Samba is the most famous of the various forms of music arising from African roots in Brazil. The name samba most probably comes from the Angolan semba (mesemba) – a religious rhythm. Samba developed as a distinctive kind of music at the beginning of the 20th century in Rio de Janeiro, then the capital of Brazil.
Originally the Samba sound evolved under the strong influence of former african slaves who had migrated from Bahia, a state in the north-east of Brazil, to an area of Rio known as “little Africa”. Later, property speculation drove the first Sambistas out to the favelas where the musical style was popularised until it became synonymous with Brazil.
Samba has gathered influence from many different musical styles and can involve a wide range of instruments including the voice. The music is most identified with the drum orchestra (bateria) as heard in the Rio Carnivals. The Sheffield Samba Band is a drum orchestra and currently play:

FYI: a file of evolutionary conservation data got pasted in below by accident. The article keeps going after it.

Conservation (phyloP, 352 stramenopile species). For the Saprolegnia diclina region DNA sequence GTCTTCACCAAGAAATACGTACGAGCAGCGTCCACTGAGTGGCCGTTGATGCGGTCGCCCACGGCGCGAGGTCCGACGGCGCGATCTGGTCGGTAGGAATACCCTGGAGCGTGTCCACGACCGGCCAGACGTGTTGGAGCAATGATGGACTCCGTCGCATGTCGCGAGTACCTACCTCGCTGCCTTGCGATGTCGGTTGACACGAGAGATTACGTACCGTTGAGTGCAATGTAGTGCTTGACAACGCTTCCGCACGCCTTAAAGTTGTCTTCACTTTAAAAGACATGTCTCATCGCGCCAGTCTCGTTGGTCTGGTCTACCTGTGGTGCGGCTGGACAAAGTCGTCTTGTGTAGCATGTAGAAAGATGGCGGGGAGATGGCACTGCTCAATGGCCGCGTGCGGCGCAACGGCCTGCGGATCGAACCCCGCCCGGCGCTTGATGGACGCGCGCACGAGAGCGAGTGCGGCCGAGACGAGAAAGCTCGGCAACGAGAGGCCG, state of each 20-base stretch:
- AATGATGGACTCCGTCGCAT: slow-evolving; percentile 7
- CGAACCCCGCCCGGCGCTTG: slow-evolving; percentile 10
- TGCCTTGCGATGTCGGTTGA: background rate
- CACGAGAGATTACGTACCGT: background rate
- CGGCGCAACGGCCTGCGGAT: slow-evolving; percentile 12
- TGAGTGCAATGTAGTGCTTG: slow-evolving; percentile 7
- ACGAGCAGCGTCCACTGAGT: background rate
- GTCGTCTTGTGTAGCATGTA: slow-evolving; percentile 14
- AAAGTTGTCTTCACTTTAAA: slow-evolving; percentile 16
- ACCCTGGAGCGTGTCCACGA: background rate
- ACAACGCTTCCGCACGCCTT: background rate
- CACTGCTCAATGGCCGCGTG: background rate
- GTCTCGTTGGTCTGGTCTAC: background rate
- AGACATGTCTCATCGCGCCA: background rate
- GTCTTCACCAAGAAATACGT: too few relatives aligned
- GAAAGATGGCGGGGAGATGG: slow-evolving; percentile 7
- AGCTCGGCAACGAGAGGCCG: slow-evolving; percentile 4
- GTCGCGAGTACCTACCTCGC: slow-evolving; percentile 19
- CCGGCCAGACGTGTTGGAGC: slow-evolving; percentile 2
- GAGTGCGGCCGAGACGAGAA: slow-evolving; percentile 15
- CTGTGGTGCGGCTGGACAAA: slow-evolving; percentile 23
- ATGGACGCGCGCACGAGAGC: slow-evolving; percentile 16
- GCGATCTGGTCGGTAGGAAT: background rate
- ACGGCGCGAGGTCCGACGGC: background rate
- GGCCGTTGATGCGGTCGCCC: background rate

- Surdo (large bass drums) pound out the heartbeat, their incessant drive lays foundation for the multiple cross rhythms of the bateria,
- Repenique is a midsize drum often played by the maestro (director of the orchestra),
- Caixa (snare drum) rattle away in hypnotic frenzy,
- Tamborim or Tam (tambourines without cymbals) hit with special sticks carry a high-pitched rhythmic phrasing,
- Agogo (double cowbell) accent with metallic tones,
- Afoxe or xequre is played by moving beads around a hollow gourd, its place can also be taken by a more standard shaker known as agansa or chocalho.
West African rhythms such as Samba are usually polyrhythmic (multiple patterns interweaved) and seek the occurrence of at least two different rhythms at the same time. It is the juxtaposition of opposing rhythms which creates the vital spark.